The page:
(A) Rapidly-accommodating neurons fire a single action potential. (B) Intermediately-accommodating neurons fire more than one action potential and eventually reach a steady-state potential. (C) Slowly-accommodating neurons fire multiple actions and do not reach a steady-state potential. (D) Graded-response neurons do not produce an action potential, but produce graded-depolarization in response to incrementing current steps. These neurons are capable of firing action potentials after their membrane potential are held at −80 mV (inset). (E) Action potential features including current threshold (Ithreshold), voltage threshold (Vthreshold), and after hyperpolarization potential time constant (AHP tau) vary among spiking neurons. The p-values indicate when two means were assessed to be significantly different (see Materials and methods); asterisks indicate p<0.001. (F) Action potential features were significantly correlated with normalized basal position (NBP). As NBP values increased, current thresholds increased (r(20) = 0.68, p=0.0007), voltage thresholds hyperpolarized (r(20) = −0.45, p=0.045), and AHP time constants became faster (r(20) = 0.62, p<0.0001). Best fit lines with 95% confidence intervals are plotted to show the gradients along the normalized basal position axis. (G) The distribution of firing pattern subgroups as a function of NBP shows a significant relationship between the firing-pattern subgroup and NBP (p=0.0097, t-test), with rapidly-accommodating neurons found primarily on the modiolar-face and intermediately-accommodating neurons found on the pillar-face of the inner hair cell. Graded-firing neurons are found throughout the NBP scale on both the modiolar and pillar faces of the hair cell.

Figure 2—source data 1

Current-clamp features versus normalized basal position data set for Figure 2F.

https://cdn.elifesciences.org/articles/55378/elife-55378-fig2-data1-v1.xlsx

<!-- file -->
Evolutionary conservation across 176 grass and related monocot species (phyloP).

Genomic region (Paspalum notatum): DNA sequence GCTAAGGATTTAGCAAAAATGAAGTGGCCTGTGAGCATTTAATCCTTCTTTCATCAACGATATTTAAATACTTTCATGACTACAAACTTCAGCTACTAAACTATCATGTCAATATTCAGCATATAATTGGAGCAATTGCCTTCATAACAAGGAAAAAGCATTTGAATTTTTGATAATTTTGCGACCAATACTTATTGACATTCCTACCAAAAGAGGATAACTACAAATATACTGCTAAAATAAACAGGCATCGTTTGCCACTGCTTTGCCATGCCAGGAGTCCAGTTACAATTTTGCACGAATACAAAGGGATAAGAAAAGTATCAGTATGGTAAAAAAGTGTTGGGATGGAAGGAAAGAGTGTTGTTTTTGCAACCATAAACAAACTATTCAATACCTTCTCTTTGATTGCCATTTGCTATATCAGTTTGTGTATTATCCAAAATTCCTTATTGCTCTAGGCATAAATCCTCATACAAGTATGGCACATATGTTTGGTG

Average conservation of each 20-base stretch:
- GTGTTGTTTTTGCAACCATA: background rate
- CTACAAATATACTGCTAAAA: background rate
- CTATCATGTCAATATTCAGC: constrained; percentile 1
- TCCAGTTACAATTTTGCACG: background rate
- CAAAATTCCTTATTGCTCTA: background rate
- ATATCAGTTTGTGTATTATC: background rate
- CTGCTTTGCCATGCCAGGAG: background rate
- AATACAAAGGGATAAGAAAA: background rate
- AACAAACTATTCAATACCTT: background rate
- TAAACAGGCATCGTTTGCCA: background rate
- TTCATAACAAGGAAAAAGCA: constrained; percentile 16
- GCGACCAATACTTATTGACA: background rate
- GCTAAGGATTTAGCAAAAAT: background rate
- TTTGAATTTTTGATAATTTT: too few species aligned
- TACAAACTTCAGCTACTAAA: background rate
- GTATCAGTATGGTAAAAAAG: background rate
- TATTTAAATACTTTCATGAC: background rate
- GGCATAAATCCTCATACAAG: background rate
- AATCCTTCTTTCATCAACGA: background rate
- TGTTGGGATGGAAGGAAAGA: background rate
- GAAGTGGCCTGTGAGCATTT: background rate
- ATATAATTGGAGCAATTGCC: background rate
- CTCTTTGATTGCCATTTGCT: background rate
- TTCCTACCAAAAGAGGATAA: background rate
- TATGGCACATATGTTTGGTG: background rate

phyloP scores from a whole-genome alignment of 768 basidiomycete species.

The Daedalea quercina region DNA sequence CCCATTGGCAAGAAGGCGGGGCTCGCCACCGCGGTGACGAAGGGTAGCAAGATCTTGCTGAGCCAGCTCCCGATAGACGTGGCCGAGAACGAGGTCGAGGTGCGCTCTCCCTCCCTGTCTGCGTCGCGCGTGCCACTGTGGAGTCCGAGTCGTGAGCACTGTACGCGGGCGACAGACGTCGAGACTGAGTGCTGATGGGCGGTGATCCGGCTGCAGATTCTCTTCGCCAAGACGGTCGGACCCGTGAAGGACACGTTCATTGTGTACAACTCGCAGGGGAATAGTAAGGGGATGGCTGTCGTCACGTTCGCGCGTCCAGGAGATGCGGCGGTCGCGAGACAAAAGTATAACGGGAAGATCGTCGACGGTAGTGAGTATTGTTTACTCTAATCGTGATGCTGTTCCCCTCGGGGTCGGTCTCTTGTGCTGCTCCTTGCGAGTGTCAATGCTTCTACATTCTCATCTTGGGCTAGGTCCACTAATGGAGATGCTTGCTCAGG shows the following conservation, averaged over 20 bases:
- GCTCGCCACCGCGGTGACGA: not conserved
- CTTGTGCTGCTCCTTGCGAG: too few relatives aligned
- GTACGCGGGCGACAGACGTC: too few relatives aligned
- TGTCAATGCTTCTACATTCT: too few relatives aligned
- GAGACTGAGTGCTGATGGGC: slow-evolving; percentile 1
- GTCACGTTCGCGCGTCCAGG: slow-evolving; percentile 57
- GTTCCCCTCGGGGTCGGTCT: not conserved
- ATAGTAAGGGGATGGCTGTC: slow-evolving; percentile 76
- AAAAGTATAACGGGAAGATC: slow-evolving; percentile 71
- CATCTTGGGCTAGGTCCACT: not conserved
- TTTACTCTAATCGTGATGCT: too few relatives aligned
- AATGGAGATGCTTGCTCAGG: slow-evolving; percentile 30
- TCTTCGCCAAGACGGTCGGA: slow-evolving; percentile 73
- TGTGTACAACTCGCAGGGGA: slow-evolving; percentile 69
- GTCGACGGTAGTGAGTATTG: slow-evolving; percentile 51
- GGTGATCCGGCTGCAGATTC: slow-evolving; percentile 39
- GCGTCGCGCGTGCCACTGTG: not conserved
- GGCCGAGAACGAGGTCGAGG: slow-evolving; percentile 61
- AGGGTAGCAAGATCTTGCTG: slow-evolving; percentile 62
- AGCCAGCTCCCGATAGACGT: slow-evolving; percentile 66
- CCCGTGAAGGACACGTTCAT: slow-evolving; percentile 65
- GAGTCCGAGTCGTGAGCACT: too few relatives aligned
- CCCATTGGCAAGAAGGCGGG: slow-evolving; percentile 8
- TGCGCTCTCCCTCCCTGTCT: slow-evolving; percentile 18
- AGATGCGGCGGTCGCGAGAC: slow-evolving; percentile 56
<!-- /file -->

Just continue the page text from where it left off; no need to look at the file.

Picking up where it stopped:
Response latencies are alternate predictors for normalized basal position.

There is a significant inverse relationship between first-spike latency and current thresholds. Black line shows a fit Ithresh = constant/latency. Color transition from red to blue indicates position on NBP scale. Type II SGN are colored black. Unlabeled and therefore unclassified SGN are in gray. (A) First spike latencies compared between three spiking SGN with different NBP values. Latencies are faster for more positive NBP (B) In non-spiking neurons, response latency is computed by averaging the time from the onset of the stimulus until peak depolarization potential over a series of current steps. Similar to the dependence of first-spike latency, average response latency is faster for modiolar-contacting SGN (NBP >0, red) than for pillar-contacting SGN (NBP <0, blue). (C) Response latencies for all spiking (black dot) and non-spiking (triangle) neurons plotted against NBP. In both spiking- and non-spiking SGN, response latencies become faster as NBP values increase (R2 = 0.55, p<0.001). Latencies are highly variable across type II fibers (gray symbols).

Figure 4 with 1 supplement
Net whole-cell conductances increase as SGN synaptic position moves from pillar to modiolar-face of the inner hair cell.